600 potholes filled, lots more to go



The long and winding (and severely pitted) road
  • The Tire Zoo
  • The long and winding (and severely pitted) road.

The city has accomplished something concrete this week.

It's filled more than 600 potholes. (Almost makes you want to clap, doesn't it?)

There's more good news. The city is going to keep filling potholes. All you have to do to get that annoying hole in the street fixed is report it. While the city fills potholes on main arterials first, even sidestreet potholes will likely be fixed. Just call the Pothole Hotline (seriously, there's a pothole hotline) at 385-ROAD (7623) to report problems.

Right now the city is in its annual "pothole campaign," when it fills all those gaping holes that winter left behind. But the pothole hotline is available all the time, so you may want to keep it in mind.

Pothole Campaign Update

The Streets Division kicked off its annual pothole campaign on Monday, March 19. In the first week alone, crews filled more than 600 potholes and fielded more than 100 reports. Reported potholes are being filled within two weeks. Potholes are prioritized by location, so potholes on main arterials receive a higher priority.
The City would like to ask citizens to keep reporting potholes by calling the Pothole Hotline – 385-ROAD (7623). The public’s help in locating and reporting potholes is a crucial part of this effort.
When reporting a pothole, callers should provide as much detailed information such as street name with closest intersection, direction of traffic flow (northbound, southbound, etc.), and location in the street such as left or right edge line or middle, inside or outside lane. Due to the huge influx of calls expected, citizens should not expect a personal reply to their request. For gravel or alley potholes, citizens can call 385-5934.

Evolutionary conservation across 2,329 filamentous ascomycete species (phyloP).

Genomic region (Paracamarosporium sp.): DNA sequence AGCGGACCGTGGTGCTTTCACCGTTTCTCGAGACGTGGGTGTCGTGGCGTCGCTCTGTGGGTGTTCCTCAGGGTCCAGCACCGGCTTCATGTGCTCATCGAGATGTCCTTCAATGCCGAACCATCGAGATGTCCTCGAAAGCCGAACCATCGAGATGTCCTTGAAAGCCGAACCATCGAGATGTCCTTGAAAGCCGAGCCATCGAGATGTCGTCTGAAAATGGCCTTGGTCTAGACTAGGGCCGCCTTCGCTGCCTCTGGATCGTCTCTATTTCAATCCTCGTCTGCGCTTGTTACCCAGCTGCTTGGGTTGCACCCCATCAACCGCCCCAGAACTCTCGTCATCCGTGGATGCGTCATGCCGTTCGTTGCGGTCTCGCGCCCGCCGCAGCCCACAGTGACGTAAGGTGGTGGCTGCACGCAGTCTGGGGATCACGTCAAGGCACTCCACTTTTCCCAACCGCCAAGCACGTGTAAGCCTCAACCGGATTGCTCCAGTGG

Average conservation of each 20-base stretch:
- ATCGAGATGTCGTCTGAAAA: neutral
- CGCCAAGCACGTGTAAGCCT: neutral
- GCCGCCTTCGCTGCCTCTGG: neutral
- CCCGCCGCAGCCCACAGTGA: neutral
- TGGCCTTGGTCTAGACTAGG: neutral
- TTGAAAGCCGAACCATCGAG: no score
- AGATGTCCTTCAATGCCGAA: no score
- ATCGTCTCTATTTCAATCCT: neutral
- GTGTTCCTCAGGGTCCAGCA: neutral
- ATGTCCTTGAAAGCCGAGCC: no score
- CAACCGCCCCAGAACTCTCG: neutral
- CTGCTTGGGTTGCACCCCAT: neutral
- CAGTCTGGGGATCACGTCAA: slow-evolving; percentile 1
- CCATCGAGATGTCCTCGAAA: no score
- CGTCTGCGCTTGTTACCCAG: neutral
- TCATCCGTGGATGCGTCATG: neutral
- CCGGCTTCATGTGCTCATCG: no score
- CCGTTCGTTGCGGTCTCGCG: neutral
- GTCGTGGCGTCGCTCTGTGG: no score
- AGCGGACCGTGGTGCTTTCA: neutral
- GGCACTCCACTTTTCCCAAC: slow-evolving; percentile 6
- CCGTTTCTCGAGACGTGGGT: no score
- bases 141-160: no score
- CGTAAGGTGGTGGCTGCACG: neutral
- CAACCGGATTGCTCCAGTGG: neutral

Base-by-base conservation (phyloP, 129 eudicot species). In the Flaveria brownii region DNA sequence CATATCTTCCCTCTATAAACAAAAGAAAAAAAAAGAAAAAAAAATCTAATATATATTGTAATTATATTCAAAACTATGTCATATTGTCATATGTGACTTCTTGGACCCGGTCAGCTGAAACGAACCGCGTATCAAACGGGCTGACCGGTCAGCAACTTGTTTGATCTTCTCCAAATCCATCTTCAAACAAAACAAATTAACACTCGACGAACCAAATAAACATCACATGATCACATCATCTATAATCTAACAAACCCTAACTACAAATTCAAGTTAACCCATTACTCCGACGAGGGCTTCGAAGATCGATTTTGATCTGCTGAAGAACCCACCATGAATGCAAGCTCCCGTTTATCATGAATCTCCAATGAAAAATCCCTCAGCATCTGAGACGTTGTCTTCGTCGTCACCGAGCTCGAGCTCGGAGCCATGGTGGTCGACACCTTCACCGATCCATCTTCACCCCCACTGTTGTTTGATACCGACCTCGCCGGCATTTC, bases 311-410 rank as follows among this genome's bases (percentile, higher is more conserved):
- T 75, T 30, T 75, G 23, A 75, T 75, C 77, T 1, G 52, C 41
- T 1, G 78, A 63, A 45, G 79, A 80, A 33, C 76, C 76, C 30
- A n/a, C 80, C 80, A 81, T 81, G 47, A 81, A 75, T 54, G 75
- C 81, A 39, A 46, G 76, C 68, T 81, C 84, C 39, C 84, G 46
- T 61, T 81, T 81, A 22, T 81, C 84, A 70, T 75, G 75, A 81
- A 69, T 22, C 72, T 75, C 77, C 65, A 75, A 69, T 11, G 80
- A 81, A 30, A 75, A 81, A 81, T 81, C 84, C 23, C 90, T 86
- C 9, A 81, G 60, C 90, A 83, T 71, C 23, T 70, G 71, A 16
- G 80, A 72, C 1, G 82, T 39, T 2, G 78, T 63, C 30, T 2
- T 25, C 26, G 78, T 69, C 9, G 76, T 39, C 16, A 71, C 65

Citizens with iPhones can download an app to report potholes from www.springsgov.com (click on the phone icon at the top of the page).
To properly repair a pothole, Street Division employees must clean the edges of the pavement to ensure a good bond, making sure the pothole is free of moisture. They then place the asphalt mix material in the pothole and compact it with a roller. This method maximizes the number of potholes the crews can repair. In extreme cases, the only permanent remedy is to completely resurface the roadway. Many of the same employees that plow snow during the winter months patch potholes during the spring, summer and fall.
The City of Colorado Springs Streets Division maintains approximately 1,500 center line miles of streets. A center line mile is the length of one mile of road regardless of the number of lanes. Streets crews filled 24,208 potholes in 2011. While the dry winter reduced the amount of potholes created by freeze-thaw cycles, the aging of the street system has kept the number of potholes comparable to previous years.
The City does not repair potholes on County or State roads, such as South Academy south of Milton Proby (County) and Powers (State) and US 24 (State).

Add a comment

Clicky Quantcast